--Ross
 majid_sabet
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 2006-12-10
1 out of 5 stars I played with one this cams then I asked few stone masters about this product and they turn their head and said

" that pc....of...."

I guess I got my answer
 j_ung
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 2006-12-11
3 out of 5 stars I think it's a good review, but I'd also like to know more about their durability before I drop the coin.
 j_ung
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 2006-12-11
3 out of 5 stars I'd especially like to know how the unit responds to getting its triggers "wires" bent over the lip of a sharp horizontal.
 dingus
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 2006-12-11
I'll let you know in 4 years.
 patto
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 2006-12-11
I have seen may reviews comment that the Link cams have more contact area. This is quite misleading. When placed, the actual working contact area of the cam still remains the same as compared to regular cams. True the extra metal in contact in link cams may help prevent walking but for any load the cam operates in pretty much the same fashion as a normal four cam unit.

If you want greater contact area to go for metolius FAT cams. However a greater contact area isn't really needed unless you climb on soft rock.
 holdplease2
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 2006-12-12
I cannot say enough good things about these cams. I've taken them up 2.5 walls and had them on my rack for every pitch of crack climbing I've done since January of '06. The trigger wires are fine and the action is like new. I no longer carry my C4s from green to gold, I carry two red and two green OP Link Cams instead. For pods, flares, and anything from fingers to cupped hands (girl sizes) these things are unbelievable. Crack jumaring/speed weapon on walls? There's nothing better. I paid full retail for my four Link Cams and will be buying two of whatever size comes out next. Go OP!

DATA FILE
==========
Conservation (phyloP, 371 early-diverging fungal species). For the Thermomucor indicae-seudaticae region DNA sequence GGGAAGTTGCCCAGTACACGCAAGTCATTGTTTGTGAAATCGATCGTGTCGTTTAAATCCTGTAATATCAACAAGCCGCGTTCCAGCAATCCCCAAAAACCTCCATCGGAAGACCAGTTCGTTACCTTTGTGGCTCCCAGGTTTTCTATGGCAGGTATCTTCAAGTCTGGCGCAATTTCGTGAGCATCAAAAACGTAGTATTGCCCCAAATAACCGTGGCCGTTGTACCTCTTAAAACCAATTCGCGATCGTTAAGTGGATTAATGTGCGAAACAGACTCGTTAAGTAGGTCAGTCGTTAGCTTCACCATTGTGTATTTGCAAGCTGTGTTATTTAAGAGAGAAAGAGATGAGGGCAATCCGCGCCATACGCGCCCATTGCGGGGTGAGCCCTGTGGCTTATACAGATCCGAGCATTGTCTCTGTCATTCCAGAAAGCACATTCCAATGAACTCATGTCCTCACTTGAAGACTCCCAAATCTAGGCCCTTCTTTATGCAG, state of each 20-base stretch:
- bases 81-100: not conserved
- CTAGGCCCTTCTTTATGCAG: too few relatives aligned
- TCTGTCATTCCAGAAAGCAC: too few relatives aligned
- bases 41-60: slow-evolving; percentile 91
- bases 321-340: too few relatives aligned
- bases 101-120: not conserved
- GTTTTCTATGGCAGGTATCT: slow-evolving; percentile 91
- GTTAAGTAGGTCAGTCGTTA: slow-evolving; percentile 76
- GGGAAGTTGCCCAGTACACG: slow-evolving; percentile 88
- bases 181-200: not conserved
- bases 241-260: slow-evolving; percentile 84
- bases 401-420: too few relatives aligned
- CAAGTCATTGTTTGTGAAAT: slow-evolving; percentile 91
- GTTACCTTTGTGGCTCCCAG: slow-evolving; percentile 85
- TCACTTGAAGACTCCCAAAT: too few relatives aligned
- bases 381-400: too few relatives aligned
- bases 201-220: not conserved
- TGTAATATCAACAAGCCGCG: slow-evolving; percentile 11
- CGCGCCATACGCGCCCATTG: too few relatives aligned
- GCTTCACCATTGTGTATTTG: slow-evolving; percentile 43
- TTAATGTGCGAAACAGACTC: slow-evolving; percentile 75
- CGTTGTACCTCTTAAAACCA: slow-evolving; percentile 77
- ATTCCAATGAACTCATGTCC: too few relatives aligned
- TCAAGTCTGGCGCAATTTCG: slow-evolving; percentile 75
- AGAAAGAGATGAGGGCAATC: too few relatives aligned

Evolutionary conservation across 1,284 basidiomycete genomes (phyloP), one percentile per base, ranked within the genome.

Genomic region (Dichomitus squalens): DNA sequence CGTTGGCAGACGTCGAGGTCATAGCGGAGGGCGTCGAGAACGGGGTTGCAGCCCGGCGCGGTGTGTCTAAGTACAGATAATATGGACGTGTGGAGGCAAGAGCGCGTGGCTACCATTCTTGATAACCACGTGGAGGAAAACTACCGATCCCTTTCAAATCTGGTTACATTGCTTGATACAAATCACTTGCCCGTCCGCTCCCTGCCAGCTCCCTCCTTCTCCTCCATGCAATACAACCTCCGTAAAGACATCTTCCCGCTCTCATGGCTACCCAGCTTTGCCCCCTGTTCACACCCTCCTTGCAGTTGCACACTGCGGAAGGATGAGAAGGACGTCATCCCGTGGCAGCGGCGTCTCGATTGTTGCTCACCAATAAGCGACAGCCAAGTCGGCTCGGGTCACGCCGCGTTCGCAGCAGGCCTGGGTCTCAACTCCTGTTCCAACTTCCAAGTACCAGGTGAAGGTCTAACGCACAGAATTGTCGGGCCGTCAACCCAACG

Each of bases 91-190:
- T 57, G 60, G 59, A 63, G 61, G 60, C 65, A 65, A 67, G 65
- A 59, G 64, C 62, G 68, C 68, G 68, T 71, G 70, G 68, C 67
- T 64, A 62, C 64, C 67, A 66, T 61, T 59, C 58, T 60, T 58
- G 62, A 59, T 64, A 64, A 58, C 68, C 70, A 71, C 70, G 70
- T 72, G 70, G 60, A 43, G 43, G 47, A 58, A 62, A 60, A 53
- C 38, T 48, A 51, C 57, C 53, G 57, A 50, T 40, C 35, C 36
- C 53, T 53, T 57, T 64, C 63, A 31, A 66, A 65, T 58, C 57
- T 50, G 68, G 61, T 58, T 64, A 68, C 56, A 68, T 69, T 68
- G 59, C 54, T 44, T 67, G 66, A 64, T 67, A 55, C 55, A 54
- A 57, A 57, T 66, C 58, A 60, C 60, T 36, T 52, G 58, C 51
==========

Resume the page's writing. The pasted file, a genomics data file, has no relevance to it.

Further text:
tradmule
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 2006-12-13
Took a small fall on the red this weekend and it felt like falling on a bolt. It was at the top of Old Man's Sport Rout on Sauratown Mt Nc if anybody knows that area. I placed it in a horrizontal for the last move to the anchors where I pumped out futzing around with the last clip. The stem was slightly bent and the plastic sheath cut over the edge but the cable looks fine after close inspection. Two thumbs up.
 masonjar
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 2006-12-13
keep it out of indian creek!!!! the fine red sand will get inside the hinges and totaly sieze the entire thing up!!!!
 bafiesta
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 2006-12-14
5 out of 5 stars I live the yellow link cama too. Although it costs a bit, it has the range of the green, red, and yellow BD cams and can help you save money by not having to double or tripple up on these sizes.
 tim_b